Tinkering With Inertia
Newton's first law of motion describes inertia: a body a rest will stay at rest, and a body in motion will stay in motion in a straight line at a constant speed unless either is acted upon by an outside force. We read about inertia in the Dynamics section of the Usborne Science Encyclopedia (pg. 122.) This is not just a linear property, but a rotational one as well.
We used Tinker Toys to explore rotational inertia. (You could also do this with clay and dowels if you want.)
Ds#3 is holding two Tinker Toy configurations that use the exact same pieces. I had the boys hold each one in the center and twist it back and forth, making the top and bottom swing back and forth like a pendulum. I asked which would be easier to swing; they thought the one with the weights at the ends would be. They were surprised!
The farther the weight, the greater the inertia, so the harder it is to move.
Ds#2 is showing our next experiment. Here I asked the boys to try and balance this structure on their palm. They tried it with the weight closer to their palms...
...and with the weight farther away from their palm. They predicted the first position would be easier to balance.
They were surprised again!
As in the first experiment, the farther the weight, the greater the inertia, so the harder it is to move.
Next Ds#1 is demonstrating another structure that I had them balance on one finger. You see that his finger is at the center of the structure with equal weights in each end.
I asked what they thought would happen if I moved the weight in on one side. Ds#2 thought the side with the closer weight would be heavier, and Ds#1 thought the other side would be heavier. The toy fell towards the weight that was farther away. In the picture, Ds#1 shows that he had to move his finger so that it was midway between the weights, not the middle of the bar, to balance the structure.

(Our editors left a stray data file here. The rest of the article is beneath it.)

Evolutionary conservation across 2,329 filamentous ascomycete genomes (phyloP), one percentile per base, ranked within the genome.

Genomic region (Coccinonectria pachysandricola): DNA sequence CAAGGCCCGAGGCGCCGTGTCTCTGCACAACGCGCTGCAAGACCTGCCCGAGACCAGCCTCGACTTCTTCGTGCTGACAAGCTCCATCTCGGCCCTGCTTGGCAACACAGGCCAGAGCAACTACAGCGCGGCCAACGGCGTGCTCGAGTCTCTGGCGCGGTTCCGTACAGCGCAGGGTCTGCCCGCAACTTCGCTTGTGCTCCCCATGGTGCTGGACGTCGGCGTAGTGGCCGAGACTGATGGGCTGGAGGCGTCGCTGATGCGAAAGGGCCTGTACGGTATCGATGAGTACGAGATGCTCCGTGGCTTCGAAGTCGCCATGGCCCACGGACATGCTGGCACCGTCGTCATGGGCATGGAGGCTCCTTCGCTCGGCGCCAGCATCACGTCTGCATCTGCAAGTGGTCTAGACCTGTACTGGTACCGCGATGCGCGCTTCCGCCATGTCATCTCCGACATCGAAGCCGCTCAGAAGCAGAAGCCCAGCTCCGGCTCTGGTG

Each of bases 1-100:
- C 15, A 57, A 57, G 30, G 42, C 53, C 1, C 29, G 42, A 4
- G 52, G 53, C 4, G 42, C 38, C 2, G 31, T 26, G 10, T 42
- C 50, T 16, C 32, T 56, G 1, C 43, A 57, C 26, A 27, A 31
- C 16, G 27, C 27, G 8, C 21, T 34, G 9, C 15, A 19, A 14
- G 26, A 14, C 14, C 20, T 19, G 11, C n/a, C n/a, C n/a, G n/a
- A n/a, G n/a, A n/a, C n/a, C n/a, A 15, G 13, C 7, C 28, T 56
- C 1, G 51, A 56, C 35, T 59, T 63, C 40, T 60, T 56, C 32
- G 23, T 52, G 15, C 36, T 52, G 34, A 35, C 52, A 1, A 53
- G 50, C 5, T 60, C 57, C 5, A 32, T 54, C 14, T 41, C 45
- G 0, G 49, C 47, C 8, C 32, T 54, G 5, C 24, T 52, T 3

Here gravity is acting on the mass creating a force; rotational force is called torque, which is a force exerted at a distance from the axis of rotation. The longer the arm, the greater the torque.
I then showed them how this all relates to something common: a seesaw. I asked which end of the seesaw they would rather have to lift. At first they thought the side with the closer weight, but after a moment they changed their mind.
This time they were right!
Just like the second experiment, a fulcrum is the axis of rotation, so the longer the arm the greater the gravitational torque.
We then played with the Torque and Moment of Inertia Gizmo. Torque equals the force multiplied by the distance from the fulcrum:
T = r F
Even without knowing actual values, you can see that the farther the weight is (the greater r is) then the greater the torque is. If you have to lift a weight using a fulcrum, like a seesaw or a pulley, you certainly don't want the short end of the stick!
Another example of this is when skaters spin. With their arms out, the center of mass is farther from the center and the spin is slower than when they bring their arms close to their bodies. This is also why two balls of the same mass but different size will roll down an inclined plane at different rates. The smaller ball rolls faster since less energy has to be spent to overcome the rotational inertia.
For an advanced discussion, see Fizzics Fizzle.